Patient Profile: A 70-Year-Old Man with Relapsed/Refractory CLL


Catherine C. Coombs, MD, presents the case of a 70-year-old man with relapsed/refractory chronic lymphocytic leukemia and offers her initial impressions.

Case: A 70-Year-Old Man with R/R Chronic Lymphocytic Leukemia (CLL)

  • Patient AL is a 70 y/o man.
    • PMH: T2DM and Hypertension (both well controlled with medication)
    • SMH: Does not smoke or drink alcohol.

Clinical Presentation:

  • In July 2022, AL was diagnosed with CLL and had been previously treated with venetoclax plus obinutuzumab upon initial diagnosis. Less than 6 months later, AL presented to his oncologist reporting an unresolved fever and increased fatigue.

Clinical Workup and Molecular Testing:

  • Laboratory Findings:
    • WBC: 120,000
    • Hgb, 9.1 g/dL
    • Platelets, 92 x 109/L
  • Molecular Testing:
  • Elevated serum beta-2-microglobulin
  • Flow cytometry, CD5+, CD19+, CD23+
  • IGHV/TP53 mutational status: unmutated
  • FISH detect del(17p)
  • ECOG PS 1

Disease Relapse and Treatment(s):

  • Further disease progression was documented, and a joint decision was made to initiate AL on venetoclax plus rituximab.
    • Venetoclax Dosing Ramp-Up Schedule
      • Starting dose of 20 mg PO QD x 7 days, then weekly ramp up to 50 mg, 100 mg, 200 mg, and 400 mg PO daily. The recommended daily dose (400 mg) continues from week 5 and beyond for 24 months.
    • Rituximab 375 mg/m2 on C1D1 (28-day cycle), then 500 mg/m2 on Day 1 for 5 cycles (completing after month 6).


Catherine Coombs, MD: Hi, this is a Targeted OncologyCase-Based Peer Perspectives [program]. [I’ll be discussing] a 70-year-old man with relapsed/refractory chronic lymphocytic leukemia [CLL]. I’m Dr Catherine Coombs at the University of California, Irvine, where I’m an associate clinical professor.

Our clinical case is a 70-year-old man with CLL. His medical history includes type 2 diabetes and hypertension, which are well controlled on medications. He does not smoke or drink alcohol. Regarding his clinical history, in July 2022 he was diagnosed with CLL and had previously been treated with venetoclax and obinutuzumab upon initial diagnosis. However, less than 6 months following completion of therapy, he presented to his oncologist reporting an unresolved fever and increased fatigue. His clinical work-up and molecular testing showed a white blood cell count of 120,000 per mm3, a hemoglobin count of 9.1 g/dL, and a platelet count of 92,000 per mm3. The molecular tests show that his IGHV was unmutated, and he had an unmutated TP53 mutation testing. However, his FISH [fluorescence in situ hybridization] testing revealed a deletion 17p.

Additional tests showed that he had an elevated serum beta-2-microglobulin. His flow [cytometry] was consistent with CLL in that it was positive for CD5, CD19, and CD23. He had a fairly good performance status, ECOG 1. After discussion with his oncologist and upon confirming disease progression, a joint decision was made to initiate him on the venetoclax-rituximab regimen. Venetoclax was introduced at the standard 5-week ramp-up: the patient started on 20 mg and then went to 50, 100, 200, and 400 mg daily. The intention is to continue the 400-mg dose from week 5 and beyond for 24 months. The rituximab was utilized in the standard fashion based on the MURANO trial, where he was given 375 mg/m2 on cycle 1, day 1 and the subsequent cycles 2 through 6 were at the 500-mg/m2 dose.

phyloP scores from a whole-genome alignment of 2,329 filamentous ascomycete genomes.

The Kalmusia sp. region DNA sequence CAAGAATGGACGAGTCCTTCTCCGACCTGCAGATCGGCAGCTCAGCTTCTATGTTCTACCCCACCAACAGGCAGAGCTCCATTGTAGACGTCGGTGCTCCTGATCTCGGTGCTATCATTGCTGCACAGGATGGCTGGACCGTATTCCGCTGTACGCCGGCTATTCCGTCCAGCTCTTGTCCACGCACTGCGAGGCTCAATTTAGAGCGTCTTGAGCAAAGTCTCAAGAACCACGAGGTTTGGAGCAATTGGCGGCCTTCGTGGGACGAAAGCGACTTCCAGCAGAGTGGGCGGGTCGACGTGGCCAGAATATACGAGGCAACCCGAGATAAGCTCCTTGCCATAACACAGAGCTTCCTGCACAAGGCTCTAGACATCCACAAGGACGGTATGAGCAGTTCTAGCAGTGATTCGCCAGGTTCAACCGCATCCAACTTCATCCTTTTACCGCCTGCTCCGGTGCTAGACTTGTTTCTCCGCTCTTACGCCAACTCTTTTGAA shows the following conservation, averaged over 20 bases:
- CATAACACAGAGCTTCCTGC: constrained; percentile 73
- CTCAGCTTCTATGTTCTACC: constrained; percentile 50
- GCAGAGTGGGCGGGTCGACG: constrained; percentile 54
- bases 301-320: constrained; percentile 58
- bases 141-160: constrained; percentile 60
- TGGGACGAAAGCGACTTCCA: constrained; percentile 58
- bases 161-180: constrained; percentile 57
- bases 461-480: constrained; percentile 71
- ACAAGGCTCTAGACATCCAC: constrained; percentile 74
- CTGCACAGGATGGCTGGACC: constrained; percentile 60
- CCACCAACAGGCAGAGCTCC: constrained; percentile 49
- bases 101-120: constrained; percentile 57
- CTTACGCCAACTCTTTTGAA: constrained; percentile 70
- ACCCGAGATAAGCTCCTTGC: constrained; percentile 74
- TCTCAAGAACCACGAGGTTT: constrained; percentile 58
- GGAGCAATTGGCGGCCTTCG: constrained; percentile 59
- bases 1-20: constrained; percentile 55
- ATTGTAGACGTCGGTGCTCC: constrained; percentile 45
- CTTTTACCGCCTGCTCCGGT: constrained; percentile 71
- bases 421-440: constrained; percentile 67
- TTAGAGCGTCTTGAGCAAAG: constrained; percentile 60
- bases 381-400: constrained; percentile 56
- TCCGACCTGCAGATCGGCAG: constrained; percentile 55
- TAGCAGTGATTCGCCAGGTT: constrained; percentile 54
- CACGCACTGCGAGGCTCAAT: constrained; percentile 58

My initial thought is that this is a pretty unusual case. We have a 5-year follow-up of the venetoclax-obinutuzumab regimen, and the median progression-free survival [PFS] has still not been reached. For someone to progress 6 months following the completion of therapy, this is far from what we’d expect; it’s a lot earlier. I’d want to make sure nothing unusual is going on. I’d worry about if this could be a Richter transformation or if these fevers could represent infection or something else. His labs are consistent with relapsed CLL, so I presume that we had excluded a Richter transformation. This patient had a very poor response to venetoclax, much shorter than what would be expected for most patients.

He has deletion 17p, and patients with deletion 17p are among those with the shortest remissions following venetoclax-obinutuzumab. But of the 20 or so patients from the initial CLL14 trial, their median PFS was around 4 years. For this patient, it’s much shorter than that, so his prognosis isn’t very good. However, we have a lot of options. In this case he was re-treated with venetoclax. I may have selected something different if I were seeing him, given that he had such a poor response to his initial venetoclax course. He might be able to reach some degree of remission with this given that he responded, but I’d be very reluctant to stop at the planned 2-year mark given that he relapsed 6 months after completing the 1-year therapy that was selected as his first-line therapy. Instead of re-treatment with venetoclax in this exceptionally short responder, I might have considered a different type of continuous therapy, namely a BTK [Bruton tyrosine kinase] inhibitor. I’d consider using second-generation BTK inhibitors like acalabrutinib and zanubrutinib continuously, which might afford him a longer time until progression.

Transcript edited for clarity.

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